fight of issus essay

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The Battle of Issus At some time around 310 BCE a great artist by the name of Philoxenus of Eretria a new mosaic (creating images with an rivetage of tiny pieces of coloured material) from the Battle of Issus that has long been considered one of the greatest artworks of antiquity. Found at the House of the Faun in Pompeii in 1831 the mosaic is composed of about one and a half million little individual colored tiles named tesserae.

The artwork demonstrates the struggle in which entering troops led by Alexander of Macedonia defeated the army led by California king Darius III of Persia.

When looking at the piece the viewer are not able to help but be amazed at the mental intensity of the drama taking place. On the Persian side of the piece the viewer’s eyesight is immediately drawn to the prominent figure of Darius shown in the chariot. A peek of natural desperation, and perhaps even fear, is imprinted in Darius’ face because victory slipping through his hands.

Since his steely eyed charioteer turns to rein his horses for any fast retreat to protection Darius exercises out his hand toward Alexander either in disbelief that Alexander has defeated him, or perhaps in suffering over the fatality of one of his “immortals. Around him are his Persian soldiers who mill in dilemma in the background, their particular faces filled up with fear and determination. About the same side, you will discover two additional figures that are quite noteworthy and illustrate the artist’s technical competence. The first is the artist’s interpretation of the rearing horse right below Darius which is noticed in a three-quarter rear view.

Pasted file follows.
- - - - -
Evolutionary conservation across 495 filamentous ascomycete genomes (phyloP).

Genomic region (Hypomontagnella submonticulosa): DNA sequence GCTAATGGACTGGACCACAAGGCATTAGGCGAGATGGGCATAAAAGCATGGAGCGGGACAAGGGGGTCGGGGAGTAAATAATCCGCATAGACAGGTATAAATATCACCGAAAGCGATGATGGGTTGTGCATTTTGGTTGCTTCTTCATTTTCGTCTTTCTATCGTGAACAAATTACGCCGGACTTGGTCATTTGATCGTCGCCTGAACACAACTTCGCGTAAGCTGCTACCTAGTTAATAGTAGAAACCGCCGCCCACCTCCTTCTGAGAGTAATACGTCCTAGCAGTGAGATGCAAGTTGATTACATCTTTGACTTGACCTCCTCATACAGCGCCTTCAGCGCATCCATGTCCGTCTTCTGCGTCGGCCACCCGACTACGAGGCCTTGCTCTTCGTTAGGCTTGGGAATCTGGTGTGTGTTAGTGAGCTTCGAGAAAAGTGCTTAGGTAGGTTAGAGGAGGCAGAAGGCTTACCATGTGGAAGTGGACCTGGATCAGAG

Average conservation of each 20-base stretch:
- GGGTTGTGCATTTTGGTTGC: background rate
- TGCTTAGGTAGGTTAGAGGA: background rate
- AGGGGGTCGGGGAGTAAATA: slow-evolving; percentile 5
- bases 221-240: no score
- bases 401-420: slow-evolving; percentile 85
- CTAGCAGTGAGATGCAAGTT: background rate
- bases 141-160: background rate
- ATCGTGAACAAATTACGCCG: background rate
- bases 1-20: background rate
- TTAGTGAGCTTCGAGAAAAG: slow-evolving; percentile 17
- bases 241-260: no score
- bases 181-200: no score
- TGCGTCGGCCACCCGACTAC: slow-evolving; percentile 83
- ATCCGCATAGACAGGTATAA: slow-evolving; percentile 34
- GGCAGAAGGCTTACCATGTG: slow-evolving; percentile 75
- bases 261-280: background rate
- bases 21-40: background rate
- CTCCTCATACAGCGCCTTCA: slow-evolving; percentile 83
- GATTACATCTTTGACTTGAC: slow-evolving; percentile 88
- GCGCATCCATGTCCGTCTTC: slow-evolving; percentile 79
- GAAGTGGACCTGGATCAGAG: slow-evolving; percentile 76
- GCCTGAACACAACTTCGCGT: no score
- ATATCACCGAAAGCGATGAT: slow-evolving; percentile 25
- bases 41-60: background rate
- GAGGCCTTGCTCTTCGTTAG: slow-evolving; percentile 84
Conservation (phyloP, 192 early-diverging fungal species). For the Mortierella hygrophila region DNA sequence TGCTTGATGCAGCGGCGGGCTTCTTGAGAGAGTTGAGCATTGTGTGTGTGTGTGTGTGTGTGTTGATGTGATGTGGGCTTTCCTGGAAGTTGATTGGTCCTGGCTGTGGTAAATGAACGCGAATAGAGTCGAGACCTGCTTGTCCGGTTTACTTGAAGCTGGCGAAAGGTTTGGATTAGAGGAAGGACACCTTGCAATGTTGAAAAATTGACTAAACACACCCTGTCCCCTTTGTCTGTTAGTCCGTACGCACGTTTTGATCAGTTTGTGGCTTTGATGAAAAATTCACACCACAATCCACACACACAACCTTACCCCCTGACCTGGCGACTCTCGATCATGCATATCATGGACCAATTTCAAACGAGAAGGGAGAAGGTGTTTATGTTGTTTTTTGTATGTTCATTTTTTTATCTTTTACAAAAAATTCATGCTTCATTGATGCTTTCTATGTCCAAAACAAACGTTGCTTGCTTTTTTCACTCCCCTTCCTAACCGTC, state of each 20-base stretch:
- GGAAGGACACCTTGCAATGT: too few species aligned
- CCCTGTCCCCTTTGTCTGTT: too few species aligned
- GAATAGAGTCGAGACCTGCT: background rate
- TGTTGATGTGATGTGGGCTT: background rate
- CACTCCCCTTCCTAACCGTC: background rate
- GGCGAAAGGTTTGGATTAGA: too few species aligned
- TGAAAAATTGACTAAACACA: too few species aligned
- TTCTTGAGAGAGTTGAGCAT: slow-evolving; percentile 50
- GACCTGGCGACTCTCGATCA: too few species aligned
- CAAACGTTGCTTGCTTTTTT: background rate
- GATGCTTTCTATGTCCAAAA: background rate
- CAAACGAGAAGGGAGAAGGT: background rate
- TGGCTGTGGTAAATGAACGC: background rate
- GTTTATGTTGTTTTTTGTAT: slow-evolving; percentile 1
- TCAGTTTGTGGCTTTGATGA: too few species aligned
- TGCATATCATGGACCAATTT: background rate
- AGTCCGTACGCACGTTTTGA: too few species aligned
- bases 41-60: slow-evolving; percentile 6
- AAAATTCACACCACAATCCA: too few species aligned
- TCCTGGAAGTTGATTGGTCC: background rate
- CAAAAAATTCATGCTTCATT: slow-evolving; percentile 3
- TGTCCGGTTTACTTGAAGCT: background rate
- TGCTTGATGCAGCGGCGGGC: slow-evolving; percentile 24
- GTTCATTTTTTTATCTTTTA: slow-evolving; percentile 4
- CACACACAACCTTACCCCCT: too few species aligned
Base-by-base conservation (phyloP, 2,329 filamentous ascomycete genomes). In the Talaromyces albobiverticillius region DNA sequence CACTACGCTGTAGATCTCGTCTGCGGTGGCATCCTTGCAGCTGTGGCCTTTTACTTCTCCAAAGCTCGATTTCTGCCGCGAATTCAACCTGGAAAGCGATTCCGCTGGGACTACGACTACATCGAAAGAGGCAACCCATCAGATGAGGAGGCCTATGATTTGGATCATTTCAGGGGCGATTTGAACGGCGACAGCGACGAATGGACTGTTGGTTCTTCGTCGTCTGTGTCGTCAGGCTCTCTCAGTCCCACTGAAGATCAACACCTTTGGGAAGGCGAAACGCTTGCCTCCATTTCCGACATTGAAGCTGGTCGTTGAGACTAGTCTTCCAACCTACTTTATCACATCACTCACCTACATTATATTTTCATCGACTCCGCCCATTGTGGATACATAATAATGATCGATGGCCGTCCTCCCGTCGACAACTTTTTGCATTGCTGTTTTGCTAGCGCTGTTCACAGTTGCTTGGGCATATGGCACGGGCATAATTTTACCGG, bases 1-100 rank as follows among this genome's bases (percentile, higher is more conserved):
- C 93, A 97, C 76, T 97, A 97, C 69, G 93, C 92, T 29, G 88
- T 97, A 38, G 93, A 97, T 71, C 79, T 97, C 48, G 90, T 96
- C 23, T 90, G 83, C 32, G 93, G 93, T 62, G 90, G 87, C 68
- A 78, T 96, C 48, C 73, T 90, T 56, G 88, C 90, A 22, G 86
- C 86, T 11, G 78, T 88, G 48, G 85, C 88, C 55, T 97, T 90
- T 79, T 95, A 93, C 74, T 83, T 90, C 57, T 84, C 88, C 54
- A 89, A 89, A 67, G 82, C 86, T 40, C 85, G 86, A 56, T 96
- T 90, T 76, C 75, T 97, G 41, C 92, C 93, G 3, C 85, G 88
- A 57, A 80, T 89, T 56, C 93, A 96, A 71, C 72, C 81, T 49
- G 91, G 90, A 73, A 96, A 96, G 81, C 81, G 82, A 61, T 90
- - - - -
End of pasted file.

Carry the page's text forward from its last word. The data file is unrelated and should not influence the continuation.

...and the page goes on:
The rider, his terror evident upon his face, looks back on the battle as he attempts to control his horses. This kind of depiction is very remarkable and is far more accomplished then other identical attempts including the shading inside the Pella mosaic or the Vergina mural (Kleiner 142). The other, perhaps even more impressive, is the artist’s characterization of the Persian in the downroad who has fallen onto the earth and increases a small safeguard in a horrible attempt to stop being trampled. The man’s terrified confront is shown on the lustrous surface of the shield moments before the chariot crushes him under the ornate wheels.

On the Macedonian side of things the viewer’s attention is of study course drawn to Alexander. This face of Alexander is among his most well-known. His breastplate depicts Medusa the Gorgon. He prospects the fee into fight on his horses Bucephalus, without even a headgear to protect him, and retains an atmosphere of unshaken confidence in direct contrast to Darius. As Alexander surges frontward in a great effort he drives his spear straight-through one of Darius’s trusted “immortals who places himself between him as well as the King of Persia. As the impaled Persian collapses to the floor, Alexander maintenance tasks his look upon Darius in say hatred.

Although the deteriorated current condition of the mosaic makes it hard to distinguish very much on the Macedonian side a cavalryman in a very Boeotian headgear with a glowing wreath may been seen behind Alexander. Looking at the mosaic in general there are a few important details that grab types attention. First is the fact which the landscape is very minimal, only 1 gnarled woods trunk appearing in the background as well as discarded weaponry and rubble in the downroad. Secondly, all around the scene males, animals, and weapons players shadows on a lawn.

This unconventional attention to depth is what enhances the intensity with the piece and provide it an aspect of realism that truly shows the horror and confusion of battle. The viewer are unable to help although be attracted into the conflict and become an integral part of the crisis as it originates. To me this kind of mosaic isn’t just a truly wonderful piece of art yet also has furthered my understanding of Roman artwork, Macedonian combat and the feelings in Hellenistic-styled mosaics. It is possible to understand how Both roman author and natural philosopher Pliny the Elder concluded that Philoxenus’ depiction of the Fight of Naturels was “inferior to none of them  (Kleiner 142).

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